Advantages: The A-frame shelter is probably the easiest type of shelter to build simply because you do not need any specific measurements. It can also be built relatively anywhere. As long as you have a nearby tree to prop the ridgepole on you’re good to go.
Disadvantages: If you are planning on using this shelter for more than a few days you probably won’t have much success. It’s very difficult to have a fire nearby so having warmth may be a challenge. Another issue is that you are quite literally sleeping on the ground. If you are in a wet or cold environment this may pose a problem.
A swamp bed is essentially a bed that is raised off of the ground. This may be a necessity if you are in a damp or cold environment.
Construction: Your first, and maybe most important, step is to find a dry area. You may be surrounded by moisture so “dry” is a relative term. Try to find higher ground and you will avoid flooding. You’ll want to ideally find an area, about the length of your body, where there are 4 trees in a square-like formation. If this is not possible you can use sturdy sticks to construct poles instead of using trees. Bamboo is a material that works great for this. It is sturdy enough to be used for the purpose. You will then want to find pieces of wood or sticks that are long enough to reach from tree to tree to form the base. If you do not have rope to secure the frame your can use vines or young tree branches to tie the larger pieces off. Once you have the rails in place you’ll want to add narrower sticks all the way across. Again, you can secure these to the rails with rope (if accessible) or vines. You may also be able to use shoelaces or fabric ripped into strips if needed. For padding and insulation add moss or leaves to the bottom so you are not directly laying on the sticks.
Advantages: This is a great technique to use if you are in a damp area. It also allows you to save more heat because you are not transferring it to the ground. In addition it can be combined with some of the other shelter techniques.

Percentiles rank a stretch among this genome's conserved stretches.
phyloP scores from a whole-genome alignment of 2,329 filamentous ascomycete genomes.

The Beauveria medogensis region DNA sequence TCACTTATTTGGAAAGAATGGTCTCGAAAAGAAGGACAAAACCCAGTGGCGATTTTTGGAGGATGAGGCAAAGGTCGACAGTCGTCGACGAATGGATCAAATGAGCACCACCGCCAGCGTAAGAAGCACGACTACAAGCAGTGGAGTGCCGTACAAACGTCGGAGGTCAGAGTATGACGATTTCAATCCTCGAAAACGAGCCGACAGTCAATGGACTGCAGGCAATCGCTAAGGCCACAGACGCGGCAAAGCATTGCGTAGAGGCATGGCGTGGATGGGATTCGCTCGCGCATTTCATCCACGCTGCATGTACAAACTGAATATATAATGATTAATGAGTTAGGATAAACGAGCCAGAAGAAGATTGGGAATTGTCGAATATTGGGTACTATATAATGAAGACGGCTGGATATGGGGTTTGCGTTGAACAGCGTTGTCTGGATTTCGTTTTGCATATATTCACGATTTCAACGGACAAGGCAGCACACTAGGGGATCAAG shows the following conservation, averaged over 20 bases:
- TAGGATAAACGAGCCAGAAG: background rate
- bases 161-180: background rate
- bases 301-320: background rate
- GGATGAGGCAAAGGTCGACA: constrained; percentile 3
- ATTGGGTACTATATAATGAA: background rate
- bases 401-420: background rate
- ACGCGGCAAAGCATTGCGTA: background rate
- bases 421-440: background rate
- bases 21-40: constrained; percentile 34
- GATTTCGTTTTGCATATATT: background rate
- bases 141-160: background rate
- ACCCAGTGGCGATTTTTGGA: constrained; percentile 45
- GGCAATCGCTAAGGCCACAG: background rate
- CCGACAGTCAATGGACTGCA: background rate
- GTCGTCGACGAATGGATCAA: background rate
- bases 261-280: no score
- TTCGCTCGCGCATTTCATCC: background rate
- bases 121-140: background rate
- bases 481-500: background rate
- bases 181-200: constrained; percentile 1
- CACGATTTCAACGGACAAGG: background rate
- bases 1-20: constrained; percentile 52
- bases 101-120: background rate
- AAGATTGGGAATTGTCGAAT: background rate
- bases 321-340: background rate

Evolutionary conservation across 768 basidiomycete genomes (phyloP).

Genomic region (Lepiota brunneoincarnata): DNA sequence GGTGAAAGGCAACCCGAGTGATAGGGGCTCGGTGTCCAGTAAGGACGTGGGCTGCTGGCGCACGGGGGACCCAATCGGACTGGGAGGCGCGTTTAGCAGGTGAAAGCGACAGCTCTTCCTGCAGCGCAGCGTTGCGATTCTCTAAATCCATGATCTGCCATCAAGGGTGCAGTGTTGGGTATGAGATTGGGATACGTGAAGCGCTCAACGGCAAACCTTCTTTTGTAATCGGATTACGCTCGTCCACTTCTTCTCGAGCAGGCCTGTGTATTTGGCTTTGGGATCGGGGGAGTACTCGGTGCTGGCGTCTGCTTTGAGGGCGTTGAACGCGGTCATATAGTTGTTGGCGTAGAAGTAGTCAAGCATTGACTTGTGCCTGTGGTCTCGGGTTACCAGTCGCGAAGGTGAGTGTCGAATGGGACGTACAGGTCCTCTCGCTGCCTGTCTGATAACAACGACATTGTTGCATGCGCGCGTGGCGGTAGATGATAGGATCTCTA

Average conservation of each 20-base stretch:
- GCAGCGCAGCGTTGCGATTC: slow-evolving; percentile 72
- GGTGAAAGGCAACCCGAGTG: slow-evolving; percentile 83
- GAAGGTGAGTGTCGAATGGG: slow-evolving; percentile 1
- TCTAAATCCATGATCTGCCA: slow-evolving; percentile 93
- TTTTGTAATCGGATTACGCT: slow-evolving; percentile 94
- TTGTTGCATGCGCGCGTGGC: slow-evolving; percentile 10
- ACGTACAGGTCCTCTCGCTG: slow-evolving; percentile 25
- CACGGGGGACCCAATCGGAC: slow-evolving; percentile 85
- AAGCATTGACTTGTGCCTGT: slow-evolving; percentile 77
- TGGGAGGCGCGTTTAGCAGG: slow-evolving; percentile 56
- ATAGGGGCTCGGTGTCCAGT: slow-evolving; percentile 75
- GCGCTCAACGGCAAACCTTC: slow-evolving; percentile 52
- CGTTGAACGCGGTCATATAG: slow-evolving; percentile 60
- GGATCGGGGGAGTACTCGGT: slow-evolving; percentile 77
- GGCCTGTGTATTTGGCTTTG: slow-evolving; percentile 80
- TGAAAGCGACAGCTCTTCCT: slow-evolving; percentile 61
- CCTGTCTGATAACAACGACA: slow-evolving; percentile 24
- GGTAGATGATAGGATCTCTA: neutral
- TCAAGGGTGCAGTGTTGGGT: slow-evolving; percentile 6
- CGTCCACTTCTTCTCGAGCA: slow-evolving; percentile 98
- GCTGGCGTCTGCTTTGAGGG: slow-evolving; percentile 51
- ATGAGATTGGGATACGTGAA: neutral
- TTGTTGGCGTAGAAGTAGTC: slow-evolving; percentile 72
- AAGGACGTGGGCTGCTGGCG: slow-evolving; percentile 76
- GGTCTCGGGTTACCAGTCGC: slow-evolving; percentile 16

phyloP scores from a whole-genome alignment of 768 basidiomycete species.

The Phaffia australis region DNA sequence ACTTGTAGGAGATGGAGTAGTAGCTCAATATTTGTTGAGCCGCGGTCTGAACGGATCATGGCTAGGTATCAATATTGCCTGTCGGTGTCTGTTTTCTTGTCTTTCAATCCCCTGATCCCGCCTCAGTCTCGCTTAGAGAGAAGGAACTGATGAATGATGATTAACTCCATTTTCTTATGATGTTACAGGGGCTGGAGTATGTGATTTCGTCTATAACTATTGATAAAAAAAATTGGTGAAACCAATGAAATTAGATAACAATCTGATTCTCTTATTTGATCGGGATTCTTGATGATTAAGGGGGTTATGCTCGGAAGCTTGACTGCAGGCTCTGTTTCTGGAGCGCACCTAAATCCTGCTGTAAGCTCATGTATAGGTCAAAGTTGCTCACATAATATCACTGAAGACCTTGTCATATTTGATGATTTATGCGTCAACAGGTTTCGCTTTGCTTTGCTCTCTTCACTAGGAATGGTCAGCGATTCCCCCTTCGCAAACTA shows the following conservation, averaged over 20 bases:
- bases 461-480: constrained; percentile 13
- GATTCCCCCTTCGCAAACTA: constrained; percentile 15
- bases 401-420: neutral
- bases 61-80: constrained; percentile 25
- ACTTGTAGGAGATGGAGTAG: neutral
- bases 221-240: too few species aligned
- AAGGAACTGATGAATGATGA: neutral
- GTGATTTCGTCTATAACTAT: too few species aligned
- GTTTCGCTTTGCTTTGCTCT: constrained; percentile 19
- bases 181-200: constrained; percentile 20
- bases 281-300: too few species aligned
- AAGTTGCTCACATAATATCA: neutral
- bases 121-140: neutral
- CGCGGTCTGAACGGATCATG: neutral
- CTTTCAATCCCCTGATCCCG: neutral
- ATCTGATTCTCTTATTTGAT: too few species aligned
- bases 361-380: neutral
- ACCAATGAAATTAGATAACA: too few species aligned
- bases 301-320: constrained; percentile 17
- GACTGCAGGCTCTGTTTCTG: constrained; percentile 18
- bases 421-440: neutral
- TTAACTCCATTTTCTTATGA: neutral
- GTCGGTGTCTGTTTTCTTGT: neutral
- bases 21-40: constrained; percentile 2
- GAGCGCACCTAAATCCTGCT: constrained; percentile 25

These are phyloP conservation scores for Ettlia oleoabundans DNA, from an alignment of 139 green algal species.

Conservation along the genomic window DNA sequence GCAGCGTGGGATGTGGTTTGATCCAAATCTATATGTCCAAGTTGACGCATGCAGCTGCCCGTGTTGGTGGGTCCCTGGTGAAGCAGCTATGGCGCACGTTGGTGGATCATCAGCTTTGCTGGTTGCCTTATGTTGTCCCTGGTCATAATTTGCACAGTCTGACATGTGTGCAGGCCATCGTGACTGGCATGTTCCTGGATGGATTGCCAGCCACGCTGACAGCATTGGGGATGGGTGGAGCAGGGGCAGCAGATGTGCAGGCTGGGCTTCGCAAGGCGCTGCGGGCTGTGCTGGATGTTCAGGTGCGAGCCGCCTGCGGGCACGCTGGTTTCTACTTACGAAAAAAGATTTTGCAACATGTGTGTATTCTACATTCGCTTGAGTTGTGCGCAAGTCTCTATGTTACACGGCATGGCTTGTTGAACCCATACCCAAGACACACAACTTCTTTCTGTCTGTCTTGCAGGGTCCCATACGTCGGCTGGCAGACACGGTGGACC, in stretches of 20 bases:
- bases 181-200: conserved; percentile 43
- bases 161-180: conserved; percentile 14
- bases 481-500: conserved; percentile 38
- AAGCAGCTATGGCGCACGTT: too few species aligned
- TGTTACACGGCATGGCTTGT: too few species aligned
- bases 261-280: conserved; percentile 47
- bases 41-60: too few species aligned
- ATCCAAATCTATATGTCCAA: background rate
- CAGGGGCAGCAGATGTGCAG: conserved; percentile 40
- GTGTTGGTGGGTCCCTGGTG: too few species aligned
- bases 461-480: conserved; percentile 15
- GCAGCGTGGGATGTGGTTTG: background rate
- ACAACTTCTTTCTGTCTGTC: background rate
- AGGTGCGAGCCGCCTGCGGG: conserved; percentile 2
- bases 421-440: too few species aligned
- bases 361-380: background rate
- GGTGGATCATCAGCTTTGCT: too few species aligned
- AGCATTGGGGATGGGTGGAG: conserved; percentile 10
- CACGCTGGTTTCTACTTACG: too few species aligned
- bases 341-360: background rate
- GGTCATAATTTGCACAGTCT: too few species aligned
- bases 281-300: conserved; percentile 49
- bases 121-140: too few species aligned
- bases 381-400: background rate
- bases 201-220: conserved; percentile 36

Disadvantages: It may be a challenge to find trees in the right spot. In addition, you are susceptible to the elements because there is no roof other than the trees covering overhead. Last but not least, it is probably not the most comfortable thing to sleep on.
A lean to shelter is pretty self explanatory. It is a shelter that is construction leaning up against something. A rock wall, a large tree, or a hillside are examples of structures that can be used. Depending on your needs and the resources that are available you can decide the size of your shelter.
Construction: You will want to begin by finding sticks that have a Y shape on one end. This is important to use as the entrance and exit of the lean-to. The length of the Y branches will impact the height of your shelter. Similarly sized branches are ideal. Once you have found two Y branches your next task will be to find the main trunk. The main trunk is the pole that lies on the top of the Y branches. Assembling the frame of the shelter is quite simple. Place the Y shaped branches leaning against the chosen object at approximately a 45 degree angle. The Ys should be pointing upwards. Lay the main trunk atop the Y branches securely. If you think you need to use vines or twine to secure them in place this wouldn’t hurt. The next step is to fill in the spaces formed by the frame. Once you have filled in the gaps with smaller branches you will begin to fill in the remaining spaces. Leaves, brush, moss, and twigs are great resources to fill in the gaps.